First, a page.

Biographical Sketch of Olive B. (Smith) Ray

Biographical Database of NAWSA Suffragists, 1890-1920

Biography of Olive B. (Smith) Ray, 1872-1941

By Cameron Hayes
Student, Michigan State University

Olive B. Smith was born in Missouri on May 30, 1872 to Captain Benjamin B. Smith and Susan A. Mix Smith. She was one of six children. The family moved from Missouri in 1891 to Oklahoma Territory (Oklahoma) where Olive's father was appointed the first County Attorney in Woodward, Woodward County. On January 20, 1895, Olive married Judge Robert J. Ray in Winfield, Kansas. Robert was a prominent attorney, then judge, and founding politician in Oklahoma Territory. The couple lived in Woodward and welcomed a son, Robert Kenneth Ray, on December 14, 1898.

The family moved to Lawton, Oklahoma in 1901 and became Influential residents in the city's early days. Ray was actively involved with various women's clubs and organizations. She chaired the local Council of National Defense, was a member of the Entre Nous and Shakespeare Clubs of Lawton, led food drives for the local Red Cross, served on the Hospitality House Committee of Lawton, and was parliamentarian of the Oklahoma State Federations of Women's Clubs. Ray was also a member of the Oklahoma Woman Suffrage Association, a NAWSA chapter. She lobbied the legislature, which approved a woman suffrage amendment in 1917, putting the issue on the statewide ballot in 1918. After the successful campaign in 1918, Ray served as chairwoman of the Comanche County Suffrage Committee for Oklahoma's Ratification Committee. She often led delegates to lobby Governor James B. A. Robertson, who opposed the Nineteenth Amendment citing state's rights. They petitioned him to call a special legislative session to pass the federal amendment, but Robertson refused. Ray stuck with the suffrage movement even when many Oklahomans commented that women's focus should be on war work only during World War I. She fought for women's suffrage until the federal amendment was ratified in 1920. After the amendment's passage, she taught the first course in Lawton about women and politics. The purpose of the course was not to instruct women to support a particular candidate or party, but rather to get them interested in the issues of the day and encourage them to go to the polls and vote.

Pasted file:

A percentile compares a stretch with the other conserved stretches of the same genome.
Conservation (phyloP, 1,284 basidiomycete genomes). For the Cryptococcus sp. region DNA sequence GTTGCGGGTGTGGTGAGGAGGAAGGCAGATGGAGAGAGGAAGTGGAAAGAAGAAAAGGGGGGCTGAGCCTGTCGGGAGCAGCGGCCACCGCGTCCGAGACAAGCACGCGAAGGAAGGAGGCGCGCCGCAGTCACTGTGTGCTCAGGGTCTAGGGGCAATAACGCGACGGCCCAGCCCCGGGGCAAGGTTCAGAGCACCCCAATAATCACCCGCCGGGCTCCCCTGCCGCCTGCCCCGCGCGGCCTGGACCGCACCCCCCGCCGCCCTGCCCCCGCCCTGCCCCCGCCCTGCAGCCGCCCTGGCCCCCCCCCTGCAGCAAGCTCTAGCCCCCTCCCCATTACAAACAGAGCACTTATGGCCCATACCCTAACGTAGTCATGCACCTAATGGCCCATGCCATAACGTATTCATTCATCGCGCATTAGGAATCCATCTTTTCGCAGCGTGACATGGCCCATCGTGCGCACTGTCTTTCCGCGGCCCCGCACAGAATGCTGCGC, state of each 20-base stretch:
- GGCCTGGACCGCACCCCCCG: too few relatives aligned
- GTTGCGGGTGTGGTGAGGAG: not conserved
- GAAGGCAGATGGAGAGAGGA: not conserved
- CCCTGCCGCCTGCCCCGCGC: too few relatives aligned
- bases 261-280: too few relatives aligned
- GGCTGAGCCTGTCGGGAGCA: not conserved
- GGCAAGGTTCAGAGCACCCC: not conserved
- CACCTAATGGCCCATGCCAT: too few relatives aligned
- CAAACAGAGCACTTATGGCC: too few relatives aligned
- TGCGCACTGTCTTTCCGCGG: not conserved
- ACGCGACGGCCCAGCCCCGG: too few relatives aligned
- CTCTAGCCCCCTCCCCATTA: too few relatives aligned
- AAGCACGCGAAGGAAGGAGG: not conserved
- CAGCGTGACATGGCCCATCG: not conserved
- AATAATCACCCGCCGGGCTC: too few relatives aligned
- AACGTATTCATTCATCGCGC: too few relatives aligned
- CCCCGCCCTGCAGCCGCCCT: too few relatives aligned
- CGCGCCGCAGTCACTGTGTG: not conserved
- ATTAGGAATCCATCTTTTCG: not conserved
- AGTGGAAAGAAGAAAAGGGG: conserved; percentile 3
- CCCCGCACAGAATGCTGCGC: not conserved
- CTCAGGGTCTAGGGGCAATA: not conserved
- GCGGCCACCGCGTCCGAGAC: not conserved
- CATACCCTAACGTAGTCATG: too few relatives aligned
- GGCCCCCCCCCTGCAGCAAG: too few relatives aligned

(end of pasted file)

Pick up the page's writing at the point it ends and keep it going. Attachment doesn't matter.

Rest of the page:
Ray's husband died on June 2, 1931. Now a widow, she followed her husband's path, working as an attorney; she had completed three years of college and passed the Oklahoma Bar Exam in 1921. She also stayed active in women's clubs and even participated in the Democratic Women's Club state conference. Ray died in Lawton on August 21, 1941. She was 69 years old. She was buried alongside her husband in Highland Cemetery in Lawton, Oklahoma.

Sources:

The Beaver Democrat (Beaver, Oklahoma), 24 October 1918; Joseph Bradfield Thorburn, A Standard History of Oklahoma, Vol. 3 (American Historical Society, 1916), 1233-1234; "Judge Robert J. Ray" U. S. Find-A-Grave, Accessed on 10 May 2020; "Olive Ray" U. S. Find-A-Grave, Accessed on 10 May 2020; "Robert Kenneth Ray" U. S. Find-A-Grave, Accessed on 10 May 2020; Victor E. Harlow, Makers of Government in Oklahoma (Oklahoma City, Oklahoma: Harlow's Publishing Company, 1930), 855; The Poteau News (Poteau, Oklahoma), 24 November 1921; The Woodward News Bulletin (Woodward, Oklahoma), 2 January 1914; The Frederick Leader (Frederick, Oklahoma), 7 May 1915; Muskogee Times Democrat (Muskogee, Oklahoma), 16 January 1919; The Tulsa Democrat (Tulsa, Oklahoma), 29 September 1918; The Lawton News (Lawton, Oklahoma), 21 January 1919; U. S. Federal Census, 1900-1940, Woodward, Comanche County, Oklahoma; Democratic Leader (Tahlequah, Oklahoma), 21 September 1922; Harlow's Weekly (Oklahoma City, Oklahoma), 18 June 1920; The Enid Events (Enid, Oklahoma), 23 January 1919; The Claremore Progress (Claremore, Oklahoma), 11 September 1919; Ida Husted Harper, ed., The History of Woman Suffrage, Vol. 6 (National American Woman Suffrage Association, 1922), 533 and 536. [LINK]

back to top